Our face-down culture won’t last forever – not if advertisers can help it
Supersized ad screens of the future may break smartphones’ hold on our attention
The historic advertising site at Piccadilly Circus displays a test screen in October 2017 shortly before its relaunch. Photograph: Alberto Pezzali/Getty Images.
How do out-of-home advertisers lure our eyes to their posters, panels and billboards? In the age of mobile addiction, the answer is with difficulty.
“With Irish phone users picking up their handsets 55 times every day, out-of-home campaigns must contend with a face-down culture among pedestrians and public transport users,” wrote marketing group Core in its recent outlook report for the media market in 2019.
Obvious as it now sounds, I hadn’t really thought too hard about this cause-and-effect before, being more consumed by my own daily battles with people who wade blindly down narrow and crowded streets attached to special eye-magnet phones in the confident expectation that you will be the one that makes way for them, no matter how unpredictable their path.
But because everybody is the thing they hate, there have also been the occasions when I’ve caught myself acting the full-blown “smombie”. Sometimes the world inside my phone just sparks more joy than whatever dreary, refuse-filled corner of the city I’m stuck in for the thousandth time that week, and dipping into it is totally worth the looks of derision from suffering co-pedestrians.
This in theory makes me more susceptible to the ads for weird joint pain fixes that infiltrate my apps of choice, while reducing my exposure to the messages put out by those beverage, confectionery, fast food, entertainment, financial and utility companies that are more than averagely fond of out-of-home campaigns – not forgetting the vegan industry, of course.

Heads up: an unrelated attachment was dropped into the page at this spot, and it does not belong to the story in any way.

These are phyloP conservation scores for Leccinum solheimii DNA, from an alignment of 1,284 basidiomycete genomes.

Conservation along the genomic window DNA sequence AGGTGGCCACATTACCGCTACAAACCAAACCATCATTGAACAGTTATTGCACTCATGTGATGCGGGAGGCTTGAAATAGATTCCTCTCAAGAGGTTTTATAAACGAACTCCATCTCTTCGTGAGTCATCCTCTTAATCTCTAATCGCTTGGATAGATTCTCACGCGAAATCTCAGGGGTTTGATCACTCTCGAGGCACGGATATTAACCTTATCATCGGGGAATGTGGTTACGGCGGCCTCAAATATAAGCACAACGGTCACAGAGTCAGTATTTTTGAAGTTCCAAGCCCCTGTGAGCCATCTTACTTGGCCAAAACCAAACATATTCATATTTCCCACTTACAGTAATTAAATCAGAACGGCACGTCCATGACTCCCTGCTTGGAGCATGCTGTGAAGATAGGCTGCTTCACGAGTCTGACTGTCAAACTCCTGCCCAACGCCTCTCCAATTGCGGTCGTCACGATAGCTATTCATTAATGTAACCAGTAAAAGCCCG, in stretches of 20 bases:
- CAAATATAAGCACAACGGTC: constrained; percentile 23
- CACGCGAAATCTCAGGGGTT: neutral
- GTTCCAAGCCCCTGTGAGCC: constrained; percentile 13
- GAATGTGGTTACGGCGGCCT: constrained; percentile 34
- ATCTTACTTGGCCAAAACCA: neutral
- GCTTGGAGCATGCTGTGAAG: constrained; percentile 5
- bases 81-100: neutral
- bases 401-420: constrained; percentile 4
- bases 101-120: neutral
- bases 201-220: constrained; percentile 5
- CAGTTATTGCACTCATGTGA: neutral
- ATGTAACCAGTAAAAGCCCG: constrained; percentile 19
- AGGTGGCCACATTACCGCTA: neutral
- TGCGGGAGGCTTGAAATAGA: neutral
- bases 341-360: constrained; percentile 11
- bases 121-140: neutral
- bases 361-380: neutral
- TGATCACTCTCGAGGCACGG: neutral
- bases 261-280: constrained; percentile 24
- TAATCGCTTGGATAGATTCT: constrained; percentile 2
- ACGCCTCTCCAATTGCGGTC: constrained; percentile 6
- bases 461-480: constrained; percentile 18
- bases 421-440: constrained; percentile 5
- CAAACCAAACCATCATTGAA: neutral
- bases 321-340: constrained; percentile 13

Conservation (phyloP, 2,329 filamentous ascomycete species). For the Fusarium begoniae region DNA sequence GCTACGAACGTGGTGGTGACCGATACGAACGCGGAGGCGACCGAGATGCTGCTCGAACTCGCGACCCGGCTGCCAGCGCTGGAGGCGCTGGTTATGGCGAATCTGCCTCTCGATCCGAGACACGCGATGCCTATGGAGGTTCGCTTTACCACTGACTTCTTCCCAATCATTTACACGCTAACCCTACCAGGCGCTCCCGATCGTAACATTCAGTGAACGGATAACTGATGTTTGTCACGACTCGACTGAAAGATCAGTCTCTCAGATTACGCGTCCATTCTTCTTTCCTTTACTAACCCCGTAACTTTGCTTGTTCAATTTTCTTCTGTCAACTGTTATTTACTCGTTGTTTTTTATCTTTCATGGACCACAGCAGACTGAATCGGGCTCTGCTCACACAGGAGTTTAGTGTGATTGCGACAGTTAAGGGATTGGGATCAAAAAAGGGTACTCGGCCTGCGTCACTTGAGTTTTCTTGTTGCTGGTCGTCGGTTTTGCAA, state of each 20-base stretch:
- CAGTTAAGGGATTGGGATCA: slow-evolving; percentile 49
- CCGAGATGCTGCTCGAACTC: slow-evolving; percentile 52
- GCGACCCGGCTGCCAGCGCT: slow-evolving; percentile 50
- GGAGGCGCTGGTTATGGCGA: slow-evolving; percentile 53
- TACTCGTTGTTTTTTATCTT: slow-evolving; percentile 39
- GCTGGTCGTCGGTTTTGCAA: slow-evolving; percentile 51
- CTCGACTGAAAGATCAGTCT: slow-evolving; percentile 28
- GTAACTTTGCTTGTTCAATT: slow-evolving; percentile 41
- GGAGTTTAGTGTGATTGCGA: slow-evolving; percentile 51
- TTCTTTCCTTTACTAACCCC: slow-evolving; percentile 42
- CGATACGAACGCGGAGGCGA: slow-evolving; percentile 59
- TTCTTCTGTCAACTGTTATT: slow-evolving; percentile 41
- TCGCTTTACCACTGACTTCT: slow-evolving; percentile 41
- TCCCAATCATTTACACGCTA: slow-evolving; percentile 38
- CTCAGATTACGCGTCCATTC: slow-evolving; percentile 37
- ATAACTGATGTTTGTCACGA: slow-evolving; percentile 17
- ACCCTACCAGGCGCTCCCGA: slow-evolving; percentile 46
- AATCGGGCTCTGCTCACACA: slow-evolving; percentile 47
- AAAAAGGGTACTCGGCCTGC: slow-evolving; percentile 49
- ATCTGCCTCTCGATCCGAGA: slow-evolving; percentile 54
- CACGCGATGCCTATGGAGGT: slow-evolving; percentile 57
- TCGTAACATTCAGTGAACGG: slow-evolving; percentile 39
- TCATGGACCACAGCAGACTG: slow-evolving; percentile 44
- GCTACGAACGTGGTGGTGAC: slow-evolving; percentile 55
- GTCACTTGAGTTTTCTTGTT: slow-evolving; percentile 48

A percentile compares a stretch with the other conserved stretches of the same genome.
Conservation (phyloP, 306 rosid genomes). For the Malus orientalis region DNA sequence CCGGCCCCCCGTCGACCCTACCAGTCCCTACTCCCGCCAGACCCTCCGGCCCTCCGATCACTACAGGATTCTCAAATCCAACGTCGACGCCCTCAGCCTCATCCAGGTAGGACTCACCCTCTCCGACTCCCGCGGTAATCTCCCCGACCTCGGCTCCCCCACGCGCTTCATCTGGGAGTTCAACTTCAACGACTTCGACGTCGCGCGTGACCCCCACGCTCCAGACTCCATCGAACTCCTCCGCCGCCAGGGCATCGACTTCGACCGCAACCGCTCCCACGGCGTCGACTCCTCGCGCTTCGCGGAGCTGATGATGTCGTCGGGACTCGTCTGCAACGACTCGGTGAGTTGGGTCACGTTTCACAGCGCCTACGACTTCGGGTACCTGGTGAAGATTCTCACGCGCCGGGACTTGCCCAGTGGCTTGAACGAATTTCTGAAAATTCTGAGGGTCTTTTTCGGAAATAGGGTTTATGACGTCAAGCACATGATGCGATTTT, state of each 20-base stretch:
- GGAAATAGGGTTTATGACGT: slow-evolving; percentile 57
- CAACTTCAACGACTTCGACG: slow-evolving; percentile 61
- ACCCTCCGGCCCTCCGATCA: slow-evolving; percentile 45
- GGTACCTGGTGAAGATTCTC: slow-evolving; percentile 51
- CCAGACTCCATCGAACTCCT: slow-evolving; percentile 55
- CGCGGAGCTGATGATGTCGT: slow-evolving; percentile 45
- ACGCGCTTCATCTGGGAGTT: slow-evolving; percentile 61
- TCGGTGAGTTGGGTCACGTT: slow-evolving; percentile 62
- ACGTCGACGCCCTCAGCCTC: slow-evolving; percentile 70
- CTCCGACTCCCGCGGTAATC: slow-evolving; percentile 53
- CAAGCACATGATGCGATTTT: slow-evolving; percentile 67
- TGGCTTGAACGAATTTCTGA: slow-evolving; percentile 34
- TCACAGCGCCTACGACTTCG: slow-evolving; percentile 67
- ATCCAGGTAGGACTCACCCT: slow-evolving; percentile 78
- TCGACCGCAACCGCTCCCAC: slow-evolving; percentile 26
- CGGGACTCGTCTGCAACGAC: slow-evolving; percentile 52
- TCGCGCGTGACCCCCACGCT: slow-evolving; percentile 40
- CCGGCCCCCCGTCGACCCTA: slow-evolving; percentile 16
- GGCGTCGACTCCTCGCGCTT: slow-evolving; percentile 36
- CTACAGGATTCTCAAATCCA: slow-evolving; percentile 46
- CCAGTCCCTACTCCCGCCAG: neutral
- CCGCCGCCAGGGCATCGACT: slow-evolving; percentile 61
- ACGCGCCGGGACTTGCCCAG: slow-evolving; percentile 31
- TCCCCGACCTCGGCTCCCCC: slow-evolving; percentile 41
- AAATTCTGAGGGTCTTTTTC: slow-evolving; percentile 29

The other reason to overlook the drag that mobile culture can have on out-of-home ad awareness is that it wasn’t supposed to be this way.
Smartphones were meant to usher in an era of great engagement with out-of-home advertising. But invitations to, say, scan QR codes to access discount offers or competitions still feel like peripheral gimmicks, while more sophisticated ambitions, ones that use screens capable of basic facial recognition – advertisers looking at us, rather than us looking at them – run up against all manner of privacy rights and regulations.
Distractions and obsessions
The good/bad news is that this is probably just an awkward in-between phase. Technology and out-of-home advertising will almost certainly end up in a joyful marriage, one capable of distracting us from our extended phone obsessions.
In Japan, where the future hangs out, Sony has been busy making a giant 63ft by 17ft screen with 16k resolution. Sony didn’t manufacture this mega-display – it is longer than a bus and stretches between two floors of a building – just for kicks, but as a research-centre installation for Japanese cosmetics group Shiseido. The screen’s special trick is to be so replete with pixels that passers-by can stand right next to the unit without the image looking blurred.